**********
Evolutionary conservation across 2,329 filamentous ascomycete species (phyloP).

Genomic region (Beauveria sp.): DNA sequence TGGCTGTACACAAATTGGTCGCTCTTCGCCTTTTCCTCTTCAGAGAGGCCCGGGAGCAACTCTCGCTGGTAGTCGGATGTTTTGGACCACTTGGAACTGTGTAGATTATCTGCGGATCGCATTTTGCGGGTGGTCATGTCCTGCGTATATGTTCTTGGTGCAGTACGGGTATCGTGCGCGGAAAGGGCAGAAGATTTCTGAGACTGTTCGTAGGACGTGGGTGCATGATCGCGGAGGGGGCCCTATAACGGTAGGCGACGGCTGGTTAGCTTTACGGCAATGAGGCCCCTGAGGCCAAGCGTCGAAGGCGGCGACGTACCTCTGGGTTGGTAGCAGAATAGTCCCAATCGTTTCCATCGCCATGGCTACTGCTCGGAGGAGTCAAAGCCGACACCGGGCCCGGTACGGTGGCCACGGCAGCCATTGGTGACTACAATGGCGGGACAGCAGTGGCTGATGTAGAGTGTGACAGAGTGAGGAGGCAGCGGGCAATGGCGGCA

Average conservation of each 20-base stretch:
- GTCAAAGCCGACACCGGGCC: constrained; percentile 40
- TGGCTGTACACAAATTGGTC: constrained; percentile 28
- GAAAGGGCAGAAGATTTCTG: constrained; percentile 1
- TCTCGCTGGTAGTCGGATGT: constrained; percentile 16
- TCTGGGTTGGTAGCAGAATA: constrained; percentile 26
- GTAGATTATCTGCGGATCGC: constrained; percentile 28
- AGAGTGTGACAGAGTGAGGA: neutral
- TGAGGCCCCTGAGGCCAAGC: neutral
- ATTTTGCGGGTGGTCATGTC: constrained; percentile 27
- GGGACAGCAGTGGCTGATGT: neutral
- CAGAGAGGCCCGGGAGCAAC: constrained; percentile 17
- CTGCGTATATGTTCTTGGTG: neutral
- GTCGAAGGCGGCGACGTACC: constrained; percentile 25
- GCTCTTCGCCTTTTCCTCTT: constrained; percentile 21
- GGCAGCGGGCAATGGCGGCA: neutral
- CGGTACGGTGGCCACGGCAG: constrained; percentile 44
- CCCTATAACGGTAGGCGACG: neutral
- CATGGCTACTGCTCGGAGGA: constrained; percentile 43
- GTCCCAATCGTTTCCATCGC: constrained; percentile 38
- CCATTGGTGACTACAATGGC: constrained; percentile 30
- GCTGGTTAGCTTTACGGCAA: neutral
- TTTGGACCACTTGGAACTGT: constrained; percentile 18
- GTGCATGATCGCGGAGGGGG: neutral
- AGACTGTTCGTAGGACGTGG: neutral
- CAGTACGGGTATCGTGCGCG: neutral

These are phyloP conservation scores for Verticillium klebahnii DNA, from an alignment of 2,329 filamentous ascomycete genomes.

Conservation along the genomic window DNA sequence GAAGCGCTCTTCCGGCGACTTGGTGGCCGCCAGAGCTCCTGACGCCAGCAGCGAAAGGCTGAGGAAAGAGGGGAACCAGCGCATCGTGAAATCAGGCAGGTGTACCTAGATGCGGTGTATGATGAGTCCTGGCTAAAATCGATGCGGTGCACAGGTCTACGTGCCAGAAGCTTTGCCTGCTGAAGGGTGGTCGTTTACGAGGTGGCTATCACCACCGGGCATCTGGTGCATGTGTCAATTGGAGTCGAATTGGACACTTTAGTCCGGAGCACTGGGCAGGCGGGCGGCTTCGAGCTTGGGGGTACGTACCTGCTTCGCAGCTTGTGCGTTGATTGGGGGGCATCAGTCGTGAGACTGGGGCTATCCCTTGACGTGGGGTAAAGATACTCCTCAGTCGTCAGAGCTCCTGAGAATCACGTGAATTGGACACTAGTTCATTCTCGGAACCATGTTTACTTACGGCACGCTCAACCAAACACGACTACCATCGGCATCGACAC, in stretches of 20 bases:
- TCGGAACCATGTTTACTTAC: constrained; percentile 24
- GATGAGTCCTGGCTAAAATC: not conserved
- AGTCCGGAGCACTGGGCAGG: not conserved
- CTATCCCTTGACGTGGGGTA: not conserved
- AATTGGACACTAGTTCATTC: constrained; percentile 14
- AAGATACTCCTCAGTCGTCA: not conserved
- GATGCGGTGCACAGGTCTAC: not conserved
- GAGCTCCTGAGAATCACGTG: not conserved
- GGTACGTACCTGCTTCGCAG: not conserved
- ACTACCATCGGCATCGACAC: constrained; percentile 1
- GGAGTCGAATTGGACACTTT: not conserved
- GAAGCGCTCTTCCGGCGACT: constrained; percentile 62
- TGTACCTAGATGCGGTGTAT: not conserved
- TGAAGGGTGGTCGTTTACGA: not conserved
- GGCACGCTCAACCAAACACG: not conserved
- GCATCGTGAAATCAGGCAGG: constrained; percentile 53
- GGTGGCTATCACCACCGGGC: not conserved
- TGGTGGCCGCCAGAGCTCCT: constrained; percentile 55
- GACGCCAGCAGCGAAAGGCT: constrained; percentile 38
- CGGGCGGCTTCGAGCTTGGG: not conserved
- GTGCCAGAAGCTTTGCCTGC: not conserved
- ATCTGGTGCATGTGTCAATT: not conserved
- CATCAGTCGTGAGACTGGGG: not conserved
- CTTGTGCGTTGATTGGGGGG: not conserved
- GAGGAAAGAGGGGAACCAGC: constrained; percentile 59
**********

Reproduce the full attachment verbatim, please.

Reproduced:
Evolutionary conservation across 2,329 filamentous ascomycete species (phyloP).

Genomic region (Beauveria sp.): DNA sequence TGGCTGTACACAAATTGGTCGCTCTTCGCCTTTTCCTCTTCAGAGAGGCCCGGGAGCAACTCTCGCTGGTAGTCGGATGTTTTGGACCACTTGGAACTGTGTAGATTATCTGCGGATCGCATTTTGCGGGTGGTCATGTCCTGCGTATATGTTCTTGGTGCAGTACGGGTATCGTGCGCGGAAAGGGCAGAAGATTTCTGAGACTGTTCGTAGGACGTGGGTGCATGATCGCGGAGGGGGCCCTATAACGGTAGGCGACGGCTGGTTAGCTTTACGGCAATGAGGCCCCTGAGGCCAAGCGTCGAAGGCGGCGACGTACCTCTGGGTTGGTAGCAGAATAGTCCCAATCGTTTCCATCGCCATGGCTACTGCTCGGAGGAGTCAAAGCCGACACCGGGCCCGGTACGGTGGCCACGGCAGCCATTGGTGACTACAATGGCGGGACAGCAGTGGCTGATGTAGAGTGTGACAGAGTGAGGAGGCAGCGGGCAATGGCGGCA

Average conservation of each 20-base stretch:
- GTCAAAGCCGACACCGGGCC: constrained; percentile 40
- TGGCTGTACACAAATTGGTC: constrained; percentile 28
- GAAAGGGCAGAAGATTTCTG: constrained; percentile 1
- TCTCGCTGGTAGTCGGATGT: constrained; percentile 16
- TCTGGGTTGGTAGCAGAATA: constrained; percentile 26
- GTAGATTATCTGCGGATCGC: constrained; percentile 28
- AGAGTGTGACAGAGTGAGGA: neutral
- TGAGGCCCCTGAGGCCAAGC: neutral
- ATTTTGCGGGTGGTCATGTC: constrained; percentile 27
- GGGACAGCAGTGGCTGATGT: neutral
- CAGAGAGGCCCGGGAGCAAC: constrained; percentile 17
- CTGCGTATATGTTCTTGGTG: neutral
- GTCGAAGGCGGCGACGTACC: constrained; percentile 25
- GCTCTTCGCCTTTTCCTCTT: constrained; percentile 21
- GGCAGCGGGCAATGGCGGCA: neutral
- CGGTACGGTGGCCACGGCAG: constrained; percentile 44
- CCCTATAACGGTAGGCGACG: neutral
- CATGGCTACTGCTCGGAGGA: constrained; percentile 43
- GTCCCAATCGTTTCCATCGC: constrained; percentile 38
- CCATTGGTGACTACAATGGC: constrained; percentile 30
- GCTGGTTAGCTTTACGGCAA: neutral
- TTTGGACCACTTGGAACTGT: constrained; percentile 18
- GTGCATGATCGCGGAGGGGG: neutral
- AGACTGTTCGTAGGACGTGG: neutral
- CAGTACGGGTATCGTGCGCG: neutral

These are phyloP conservation scores for Verticillium klebahnii DNA, from an alignment of 2,329 filamentous ascomycete genomes.

Conservation along the genomic window DNA sequence GAAGCGCTCTTCCGGCGACTTGGTGGCCGCCAGAGCTCCTGACGCCAGCAGCGAAAGGCTGAGGAAAGAGGGGAACCAGCGCATCGTGAAATCAGGCAGGTGTACCTAGATGCGGTGTATGATGAGTCCTGGCTAAAATCGATGCGGTGCACAGGTCTACGTGCCAGAAGCTTTGCCTGCTGAAGGGTGGTCGTTTACGAGGTGGCTATCACCACCGGGCATCTGGTGCATGTGTCAATTGGAGTCGAATTGGACACTTTAGTCCGGAGCACTGGGCAGGCGGGCGGCTTCGAGCTTGGGGGTACGTACCTGCTTCGCAGCTTGTGCGTTGATTGGGGGGCATCAGTCGTGAGACTGGGGCTATCCCTTGACGTGGGGTAAAGATACTCCTCAGTCGTCAGAGCTCCTGAGAATCACGTGAATTGGACACTAGTTCATTCTCGGAACCATGTTTACTTACGGCACGCTCAACCAAACACGACTACCATCGGCATCGACAC, in stretches of 20 bases:
- TCGGAACCATGTTTACTTAC: constrained; percentile 24
- GATGAGTCCTGGCTAAAATC: not conserved
- AGTCCGGAGCACTGGGCAGG: not conserved
- CTATCCCTTGACGTGGGGTA: not conserved
- AATTGGACACTAGTTCATTC: constrained; percentile 14
- AAGATACTCCTCAGTCGTCA: not conserved
- GATGCGGTGCACAGGTCTAC: not conserved
- GAGCTCCTGAGAATCACGTG: not conserved
- GGTACGTACCTGCTTCGCAG: not conserved
- ACTACCATCGGCATCGACAC: constrained; percentile 1
- GGAGTCGAATTGGACACTTT: not conserved
- GAAGCGCTCTTCCGGCGACT: constrained; percentile 62
- TGTACCTAGATGCGGTGTAT: not conserved
- TGAAGGGTGGTCGTTTACGA: not conserved
- GGCACGCTCAACCAAACACG: not conserved
- GCATCGTGAAATCAGGCAGG: constrained; percentile 53
- GGTGGCTATCACCACCGGGC: not conserved
- TGGTGGCCGCCAGAGCTCCT: constrained; percentile 55
- GACGCCAGCAGCGAAAGGCT: constrained; percentile 38
- CGGGCGGCTTCGAGCTTGGG: not conserved
- GTGCCAGAAGCTTTGCCTGC: not conserved
- ATCTGGTGCATGTGTCAATT: not conserved
- CATCAGTCGTGAGACTGGGG: not conserved
- CTTGTGCGTTGATTGGGGGG: not conserved
- GAGGAAAGAGGGGAACCAGC: constrained; percentile 59